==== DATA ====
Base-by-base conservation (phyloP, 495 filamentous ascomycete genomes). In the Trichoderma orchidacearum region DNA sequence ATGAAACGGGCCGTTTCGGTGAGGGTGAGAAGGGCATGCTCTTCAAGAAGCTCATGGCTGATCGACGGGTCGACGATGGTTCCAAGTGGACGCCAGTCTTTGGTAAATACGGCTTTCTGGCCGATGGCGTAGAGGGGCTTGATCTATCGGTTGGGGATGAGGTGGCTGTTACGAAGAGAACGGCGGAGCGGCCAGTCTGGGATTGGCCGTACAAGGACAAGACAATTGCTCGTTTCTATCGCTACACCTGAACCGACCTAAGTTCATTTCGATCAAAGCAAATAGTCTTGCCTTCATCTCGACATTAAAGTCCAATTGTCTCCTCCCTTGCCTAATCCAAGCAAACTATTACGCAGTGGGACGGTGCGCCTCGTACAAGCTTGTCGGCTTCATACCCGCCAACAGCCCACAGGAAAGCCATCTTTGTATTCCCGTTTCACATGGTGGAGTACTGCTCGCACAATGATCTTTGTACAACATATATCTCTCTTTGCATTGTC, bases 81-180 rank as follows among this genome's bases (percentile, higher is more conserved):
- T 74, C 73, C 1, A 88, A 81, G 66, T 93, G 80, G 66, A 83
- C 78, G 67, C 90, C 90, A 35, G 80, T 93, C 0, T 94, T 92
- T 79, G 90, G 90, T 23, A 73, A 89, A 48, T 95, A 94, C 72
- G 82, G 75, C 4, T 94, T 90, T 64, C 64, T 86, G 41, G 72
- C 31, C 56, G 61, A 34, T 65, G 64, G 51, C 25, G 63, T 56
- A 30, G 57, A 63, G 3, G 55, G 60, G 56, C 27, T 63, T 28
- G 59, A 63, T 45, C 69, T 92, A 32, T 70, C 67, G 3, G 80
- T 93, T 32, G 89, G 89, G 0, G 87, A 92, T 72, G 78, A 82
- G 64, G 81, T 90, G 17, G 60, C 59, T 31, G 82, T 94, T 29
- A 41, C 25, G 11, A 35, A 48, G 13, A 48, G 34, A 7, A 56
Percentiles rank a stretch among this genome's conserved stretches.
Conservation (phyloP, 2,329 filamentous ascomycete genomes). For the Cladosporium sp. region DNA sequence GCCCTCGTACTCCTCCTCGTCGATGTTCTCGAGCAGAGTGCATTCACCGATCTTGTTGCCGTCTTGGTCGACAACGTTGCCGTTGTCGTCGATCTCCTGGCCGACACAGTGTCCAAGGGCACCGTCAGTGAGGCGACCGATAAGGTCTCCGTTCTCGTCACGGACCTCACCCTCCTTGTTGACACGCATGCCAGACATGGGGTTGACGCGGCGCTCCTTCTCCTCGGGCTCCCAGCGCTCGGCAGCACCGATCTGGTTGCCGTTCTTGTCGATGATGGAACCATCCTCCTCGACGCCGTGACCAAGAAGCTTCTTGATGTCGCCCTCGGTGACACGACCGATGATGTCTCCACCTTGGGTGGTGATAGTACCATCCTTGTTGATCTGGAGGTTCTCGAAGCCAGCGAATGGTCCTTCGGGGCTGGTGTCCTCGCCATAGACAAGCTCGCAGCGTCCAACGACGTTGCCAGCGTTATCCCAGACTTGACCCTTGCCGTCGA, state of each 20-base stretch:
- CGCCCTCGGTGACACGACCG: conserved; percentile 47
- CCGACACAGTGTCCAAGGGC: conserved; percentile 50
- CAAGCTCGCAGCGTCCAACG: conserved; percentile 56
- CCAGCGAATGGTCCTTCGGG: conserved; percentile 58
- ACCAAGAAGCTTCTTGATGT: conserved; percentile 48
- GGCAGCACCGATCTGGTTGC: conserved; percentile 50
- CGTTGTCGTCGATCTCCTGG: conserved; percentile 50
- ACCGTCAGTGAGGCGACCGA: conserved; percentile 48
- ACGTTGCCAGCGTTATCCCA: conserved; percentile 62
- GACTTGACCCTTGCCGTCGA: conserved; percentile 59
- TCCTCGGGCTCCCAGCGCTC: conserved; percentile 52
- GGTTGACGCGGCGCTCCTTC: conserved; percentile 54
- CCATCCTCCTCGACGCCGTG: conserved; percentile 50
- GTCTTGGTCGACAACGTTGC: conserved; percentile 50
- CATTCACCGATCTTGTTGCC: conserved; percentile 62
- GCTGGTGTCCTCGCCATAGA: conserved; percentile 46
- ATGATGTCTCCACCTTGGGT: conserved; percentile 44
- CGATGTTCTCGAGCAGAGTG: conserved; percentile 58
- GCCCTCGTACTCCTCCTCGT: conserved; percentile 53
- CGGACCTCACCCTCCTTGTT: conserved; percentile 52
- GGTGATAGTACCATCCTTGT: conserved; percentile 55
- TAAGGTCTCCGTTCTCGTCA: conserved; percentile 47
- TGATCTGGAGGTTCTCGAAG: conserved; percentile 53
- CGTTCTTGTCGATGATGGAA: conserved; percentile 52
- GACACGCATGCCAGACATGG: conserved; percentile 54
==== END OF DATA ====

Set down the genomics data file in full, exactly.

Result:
Base-by-base conservation (phyloP, 495 filamentous ascomycete genomes). In the Trichoderma orchidacearum region DNA sequence ATGAAACGGGCCGTTTCGGTGAGGGTGAGAAGGGCATGCTCTTCAAGAAGCTCATGGCTGATCGACGGGTCGACGATGGTTCCAAGTGGACGCCAGTCTTTGGTAAATACGGCTTTCTGGCCGATGGCGTAGAGGGGCTTGATCTATCGGTTGGGGATGAGGTGGCTGTTACGAAGAGAACGGCGGAGCGGCCAGTCTGGGATTGGCCGTACAAGGACAAGACAATTGCTCGTTTCTATCGCTACACCTGAACCGACCTAAGTTCATTTCGATCAAAGCAAATAGTCTTGCCTTCATCTCGACATTAAAGTCCAATTGTCTCCTCCCTTGCCTAATCCAAGCAAACTATTACGCAGTGGGACGGTGCGCCTCGTACAAGCTTGTCGGCTTCATACCCGCCAACAGCCCACAGGAAAGCCATCTTTGTATTCCCGTTTCACATGGTGGAGTACTGCTCGCACAATGATCTTTGTACAACATATATCTCTCTTTGCATTGTC, bases 81-180 rank as follows among this genome's bases (percentile, higher is more conserved):
- T 74, C 73, C 1, A 88, A 81, G 66, T 93, G 80, G 66, A 83
- C 78, G 67, C 90, C 90, A 35, G 80, T 93, C 0, T 94, T 92
- T 79, G 90, G 90, T 23, A 73, A 89, A 48, T 95, A 94, C 72
- G 82, G 75, C 4, T 94, T 90, T 64, C 64, T 86, G 41, G 72
- C 31, C 56, G 61, A 34, T 65, G 64, G 51, C 25, G 63, T 56
- A 30, G 57, A 63, G 3, G 55, G 60, G 56, C 27, T 63, T 28
- G 59, A 63, T 45, C 69, T 92, A 32, T 70, C 67, G 3, G 80
- T 93, T 32, G 89, G 89, G 0, G 87, A 92, T 72, G 78, A 82
- G 64, G 81, T 90, G 17, G 60, C 59, T 31, G 82, T 94, T 29
- A 41, C 25, G 11, A 35, A 48, G 13, A 48, G 34, A 7, A 56
Percentiles rank a stretch among this genome's conserved stretches.
Conservation (phyloP, 2,329 filamentous ascomycete genomes). For the Cladosporium sp. region DNA sequence GCCCTCGTACTCCTCCTCGTCGATGTTCTCGAGCAGAGTGCATTCACCGATCTTGTTGCCGTCTTGGTCGACAACGTTGCCGTTGTCGTCGATCTCCTGGCCGACACAGTGTCCAAGGGCACCGTCAGTGAGGCGACCGATAAGGTCTCCGTTCTCGTCACGGACCTCACCCTCCTTGTTGACACGCATGCCAGACATGGGGTTGACGCGGCGCTCCTTCTCCTCGGGCTCCCAGCGCTCGGCAGCACCGATCTGGTTGCCGTTCTTGTCGATGATGGAACCATCCTCCTCGACGCCGTGACCAAGAAGCTTCTTGATGTCGCCCTCGGTGACACGACCGATGATGTCTCCACCTTGGGTGGTGATAGTACCATCCTTGTTGATCTGGAGGTTCTCGAAGCCAGCGAATGGTCCTTCGGGGCTGGTGTCCTCGCCATAGACAAGCTCGCAGCGTCCAACGACGTTGCCAGCGTTATCCCAGACTTGACCCTTGCCGTCGA, state of each 20-base stretch:
- CGCCCTCGGTGACACGACCG: conserved; percentile 47
- CCGACACAGTGTCCAAGGGC: conserved; percentile 50
- CAAGCTCGCAGCGTCCAACG: conserved; percentile 56
- CCAGCGAATGGTCCTTCGGG: conserved; percentile 58
- ACCAAGAAGCTTCTTGATGT: conserved; percentile 48
- GGCAGCACCGATCTGGTTGC: conserved; percentile 50
- CGTTGTCGTCGATCTCCTGG: conserved; percentile 50
- ACCGTCAGTGAGGCGACCGA: conserved; percentile 48
- ACGTTGCCAGCGTTATCCCA: conserved; percentile 62
- GACTTGACCCTTGCCGTCGA: conserved; percentile 59
- TCCTCGGGCTCCCAGCGCTC: conserved; percentile 52
- GGTTGACGCGGCGCTCCTTC: conserved; percentile 54
- CCATCCTCCTCGACGCCGTG: conserved; percentile 50
- GTCTTGGTCGACAACGTTGC: conserved; percentile 50
- CATTCACCGATCTTGTTGCC: conserved; percentile 62
- GCTGGTGTCCTCGCCATAGA: conserved; percentile 46
- ATGATGTCTCCACCTTGGGT: conserved; percentile 44
- CGATGTTCTCGAGCAGAGTG: conserved; percentile 58
- GCCCTCGTACTCCTCCTCGT: conserved; percentile 53
- CGGACCTCACCCTCCTTGTT: conserved; percentile 52
- GGTGATAGTACCATCCTTGT: conserved; percentile 55
- TAAGGTCTCCGTTCTCGTCA: conserved; percentile 47
- TGATCTGGAGGTTCTCGAAG: conserved; percentile 53
- CGTTCTTGTCGATGATGGAA: conserved; percentile 52
- GACACGCATGCCAGACATGG: conserved; percentile 54